Now, at the end of 2006, Ahmed Isa is free at last, on condition that he reports every day to the local police station. The criminal investigation to construct the case against him is about to lead to his trial in May 2007. His case is just one of many thousands, a clear case of blaming the victim. But we know that the real culprit is the system that has been dubbed “migration management”, which is in practice more like a re-invention of the slave trade than anything that can be called civilization.
Therefore we feel obliged to call on you, Mr. President, and on the international community, to look into this matter and to relieve us of this burden of shame.
Jo van der Spek, Amsterdam, the Netherlands, December 2006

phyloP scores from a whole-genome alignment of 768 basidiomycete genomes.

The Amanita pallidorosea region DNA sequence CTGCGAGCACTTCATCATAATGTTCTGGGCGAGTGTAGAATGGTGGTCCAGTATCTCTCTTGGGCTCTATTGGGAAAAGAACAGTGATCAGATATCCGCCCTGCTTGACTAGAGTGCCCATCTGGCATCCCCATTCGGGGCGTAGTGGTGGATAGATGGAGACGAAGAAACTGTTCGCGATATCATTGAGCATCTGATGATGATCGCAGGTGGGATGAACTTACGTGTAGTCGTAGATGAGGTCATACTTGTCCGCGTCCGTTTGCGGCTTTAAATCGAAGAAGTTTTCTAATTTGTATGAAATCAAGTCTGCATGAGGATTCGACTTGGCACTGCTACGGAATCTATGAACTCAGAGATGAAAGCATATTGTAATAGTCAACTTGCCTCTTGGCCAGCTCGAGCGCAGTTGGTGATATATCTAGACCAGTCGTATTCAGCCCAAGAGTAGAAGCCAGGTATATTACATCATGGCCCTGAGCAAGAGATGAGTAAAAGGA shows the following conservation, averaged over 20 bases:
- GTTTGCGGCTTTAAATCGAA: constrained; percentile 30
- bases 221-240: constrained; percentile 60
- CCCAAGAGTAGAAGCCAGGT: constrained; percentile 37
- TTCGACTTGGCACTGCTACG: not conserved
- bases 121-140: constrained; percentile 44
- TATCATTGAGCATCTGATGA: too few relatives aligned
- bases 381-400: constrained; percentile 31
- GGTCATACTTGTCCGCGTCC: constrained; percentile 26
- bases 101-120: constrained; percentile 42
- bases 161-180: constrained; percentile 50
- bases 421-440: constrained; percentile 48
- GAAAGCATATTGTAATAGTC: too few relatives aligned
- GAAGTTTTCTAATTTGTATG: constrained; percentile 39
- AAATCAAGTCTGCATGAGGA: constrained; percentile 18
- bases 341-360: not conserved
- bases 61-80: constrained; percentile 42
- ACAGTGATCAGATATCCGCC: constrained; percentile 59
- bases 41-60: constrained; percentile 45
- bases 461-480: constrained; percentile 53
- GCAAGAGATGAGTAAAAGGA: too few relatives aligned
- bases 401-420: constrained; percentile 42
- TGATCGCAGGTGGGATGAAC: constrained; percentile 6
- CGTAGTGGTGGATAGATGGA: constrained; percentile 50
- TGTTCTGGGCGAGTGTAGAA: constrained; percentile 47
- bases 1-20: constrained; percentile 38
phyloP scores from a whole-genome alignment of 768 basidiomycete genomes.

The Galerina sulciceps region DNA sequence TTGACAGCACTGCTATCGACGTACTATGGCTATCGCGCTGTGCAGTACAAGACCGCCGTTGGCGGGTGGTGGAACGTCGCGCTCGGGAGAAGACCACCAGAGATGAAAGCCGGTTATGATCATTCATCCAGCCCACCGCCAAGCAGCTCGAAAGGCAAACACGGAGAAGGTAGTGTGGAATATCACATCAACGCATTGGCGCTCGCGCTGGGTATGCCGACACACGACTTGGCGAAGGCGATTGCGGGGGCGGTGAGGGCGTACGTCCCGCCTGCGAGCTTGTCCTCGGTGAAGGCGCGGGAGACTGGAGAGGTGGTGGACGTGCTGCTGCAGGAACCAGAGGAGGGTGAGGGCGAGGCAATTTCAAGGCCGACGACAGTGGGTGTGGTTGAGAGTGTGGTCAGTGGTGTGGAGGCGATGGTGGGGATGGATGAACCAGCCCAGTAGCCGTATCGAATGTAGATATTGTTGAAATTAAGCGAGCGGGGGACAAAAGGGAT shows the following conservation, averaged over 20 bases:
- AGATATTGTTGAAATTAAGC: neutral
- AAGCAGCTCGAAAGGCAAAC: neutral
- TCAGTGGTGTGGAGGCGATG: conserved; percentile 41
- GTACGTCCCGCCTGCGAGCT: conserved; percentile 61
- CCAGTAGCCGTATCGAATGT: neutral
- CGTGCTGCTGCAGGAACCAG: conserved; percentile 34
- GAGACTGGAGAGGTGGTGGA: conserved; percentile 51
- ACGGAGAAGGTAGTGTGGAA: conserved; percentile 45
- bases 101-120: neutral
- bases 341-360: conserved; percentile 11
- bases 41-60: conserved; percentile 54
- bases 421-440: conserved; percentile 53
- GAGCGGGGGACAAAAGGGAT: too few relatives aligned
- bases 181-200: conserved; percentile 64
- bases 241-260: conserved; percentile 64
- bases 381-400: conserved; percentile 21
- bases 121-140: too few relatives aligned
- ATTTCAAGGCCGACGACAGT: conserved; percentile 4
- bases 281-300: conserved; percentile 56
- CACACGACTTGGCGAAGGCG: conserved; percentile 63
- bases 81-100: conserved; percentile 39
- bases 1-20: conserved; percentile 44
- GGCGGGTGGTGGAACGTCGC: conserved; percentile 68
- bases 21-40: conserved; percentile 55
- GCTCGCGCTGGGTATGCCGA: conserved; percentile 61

Mr. President, you may wonder why I wrote all this to you. You are not on the record as a champion of human rights. Asylum seekers from your country, and especially those who were forced to return, can testify to that. Still you have been welcomed by the international community after disposing of your program of weapons of mass destruction and of your reputation as a sponsor of terrorism. The European Union has placed its bets on you to play a crucial role in preventing African migrants to access Europe. Your country has been singled out, together with Malta, Ukraine and Bulgaria to serve as a buffer. Transit camps, electronic border controls and close cooperation on migration management are high on the agenda. I’m sure the EU appreciates you a lot for this. I fear however, that policies like the current one in the Netherlands, when exported to countries like yours, may result in more casualties in terms of human lives and violation of human rights and moral values. What happened at Schiphol Airport can be compared to Guantanamo Bay or even Abu Ghraib. If the price of your cooperation with the EU is a general erosion of rights and values, I would rather you called the deal off altogether!